According to the Centers for Disease Control, temperatures inside a parked car can rise almost 20 degrees within the first 10 minutes, even with a window cracked open. In just 20 minutes, with an outside temperature of balmy 80 degrees, the heat in your car can rise to a sweltering 118 degrees, making your steering wheel, seat belts and gear shift too hot to handle.
If you've been burned by a hot car one too many times, Jeff Rossen, NBC News National Investigative Correspondent and host of Rossen Reports, saves the day with simple techniques to keep your hands (and the rest of your body) safer and cooler this summer.
Do This When You're Ready to Park
- Find a shady spot. This one's a no-brainer: The more shade, the lower the temperature in the car. You can also use a sunshade inside the front window to block the direct sun. You can find these at auto parts stores, big box stores and many gas stations.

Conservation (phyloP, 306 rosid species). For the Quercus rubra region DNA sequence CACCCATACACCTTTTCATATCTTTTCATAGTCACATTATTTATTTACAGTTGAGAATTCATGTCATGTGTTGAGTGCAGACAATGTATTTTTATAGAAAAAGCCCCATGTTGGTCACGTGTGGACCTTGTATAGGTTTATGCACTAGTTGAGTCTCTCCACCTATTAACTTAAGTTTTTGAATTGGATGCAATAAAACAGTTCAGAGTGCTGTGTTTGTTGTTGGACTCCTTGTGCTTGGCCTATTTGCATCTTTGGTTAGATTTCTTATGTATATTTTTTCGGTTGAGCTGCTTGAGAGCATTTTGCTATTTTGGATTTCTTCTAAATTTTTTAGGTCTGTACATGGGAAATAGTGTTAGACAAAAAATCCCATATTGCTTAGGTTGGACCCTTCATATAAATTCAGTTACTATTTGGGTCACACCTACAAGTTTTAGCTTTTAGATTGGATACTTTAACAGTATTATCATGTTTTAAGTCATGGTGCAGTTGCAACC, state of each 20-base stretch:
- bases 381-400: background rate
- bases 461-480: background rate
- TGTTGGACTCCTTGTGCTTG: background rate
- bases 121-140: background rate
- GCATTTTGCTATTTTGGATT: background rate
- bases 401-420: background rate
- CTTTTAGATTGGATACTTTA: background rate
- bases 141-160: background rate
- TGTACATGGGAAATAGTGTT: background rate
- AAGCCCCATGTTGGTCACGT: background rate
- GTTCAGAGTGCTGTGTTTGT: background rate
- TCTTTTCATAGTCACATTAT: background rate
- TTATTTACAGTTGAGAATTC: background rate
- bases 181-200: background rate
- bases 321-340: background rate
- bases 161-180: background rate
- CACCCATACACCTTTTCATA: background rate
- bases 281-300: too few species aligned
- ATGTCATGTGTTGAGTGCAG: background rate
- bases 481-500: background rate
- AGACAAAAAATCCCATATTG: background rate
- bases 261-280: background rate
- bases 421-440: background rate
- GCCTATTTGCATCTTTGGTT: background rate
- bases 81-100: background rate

- Re-position the steering wheel. Take the wheel and turn it 180 degrees. It won't be exposed to the sun and will be easier to handle when you get back into the car.
- Cover the gearshift. Take a drink cooler — yes, the kind that you'd use on a beer can or bottle — and put it over the gearshift. It won't be exposed to the sun and it won't burn your hand when you try to shift into drive.
- Cover the seats. Keep a few towels in the trunk and use them to cover seats, infant and child car seats and belt buckles to keep them cooler and to avoid burns.
Do This When You're Ready to Drive Off
- Stash a spray bottle of water in the car. Yep, it's going to be warm, but it doesn't matter. Simply spritz the water on the hot dashboard, console, steering wheel, belt buckles, etc. to make those hot surfaces cooler.
- Open the windows and blast the AC. Leave the windows open for a few minutes, even after you drive off, to force out the hot air.
Get into the habit of using these simple strategies and you'll be back on the road faster (and pain-free!) all summer long.